Watch brands today work to within tolerances of one micron. Rather surprisingly, it was a watchmaker, Antoine LeCoultre, who first measured the micron. Already as early as 1844, barely more than a decade after setting up his company, LeCoultre was producing components whose perfection could not be measured by existing tools. He therefore developed the “Millionomètre” to measure tolerances to within a micron.
It was in 1903 that Antoine LeCoultre’s grandson Jacques-David encountered Parisian Edmond Jaeger, who was inventing and producing ultra-thin mechanical watch calibres. After a friendship developed between the two gentlemen, they began to work together on ultra-thin watches. This led to the birth of the “knife” watch in 1907, which was the thinnest watch in the world at the time, with a LeCoultre 145 calibre that was just 1.38mm thick. It was the start of a long-lasting partnership between the two watchmakers.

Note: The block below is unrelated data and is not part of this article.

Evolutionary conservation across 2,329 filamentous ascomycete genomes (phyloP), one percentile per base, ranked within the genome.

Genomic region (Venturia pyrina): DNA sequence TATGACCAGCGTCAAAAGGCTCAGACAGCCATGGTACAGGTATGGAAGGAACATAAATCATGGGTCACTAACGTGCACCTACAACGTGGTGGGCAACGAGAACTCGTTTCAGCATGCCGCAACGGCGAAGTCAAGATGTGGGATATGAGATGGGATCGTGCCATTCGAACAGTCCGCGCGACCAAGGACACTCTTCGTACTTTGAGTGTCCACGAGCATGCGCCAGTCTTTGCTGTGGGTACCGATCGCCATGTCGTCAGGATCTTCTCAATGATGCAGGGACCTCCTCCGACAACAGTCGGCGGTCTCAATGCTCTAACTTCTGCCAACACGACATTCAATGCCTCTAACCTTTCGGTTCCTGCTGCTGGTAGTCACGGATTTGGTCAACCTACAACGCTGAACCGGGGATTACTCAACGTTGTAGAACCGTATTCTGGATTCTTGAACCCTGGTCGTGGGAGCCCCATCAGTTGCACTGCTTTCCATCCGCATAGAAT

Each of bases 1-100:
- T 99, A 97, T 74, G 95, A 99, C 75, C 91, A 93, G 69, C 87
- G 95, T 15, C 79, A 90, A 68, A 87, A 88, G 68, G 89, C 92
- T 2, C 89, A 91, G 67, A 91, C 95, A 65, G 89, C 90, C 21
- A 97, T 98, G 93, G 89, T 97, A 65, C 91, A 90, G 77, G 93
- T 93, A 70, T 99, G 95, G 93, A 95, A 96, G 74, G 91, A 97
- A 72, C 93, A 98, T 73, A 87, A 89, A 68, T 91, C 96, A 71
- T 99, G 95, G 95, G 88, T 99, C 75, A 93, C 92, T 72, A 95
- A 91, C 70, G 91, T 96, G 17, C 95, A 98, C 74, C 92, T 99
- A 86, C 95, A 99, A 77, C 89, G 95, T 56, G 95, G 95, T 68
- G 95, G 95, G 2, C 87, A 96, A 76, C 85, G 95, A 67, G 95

In 1929 LeCoultre presented the world’s smallest mechanical watch movement, which was undoubtedly a precursor for the brand’s iconic Reverso model, launched in 1931, whose distinctive rectangular shape and Art Deco inspiration is still a cornerstone of the brand’s collection 85 years later.
It was not until 1937 that the Jaeger and LeCoultre officialised their partnership and created the Jaeger-LeCoultre brand.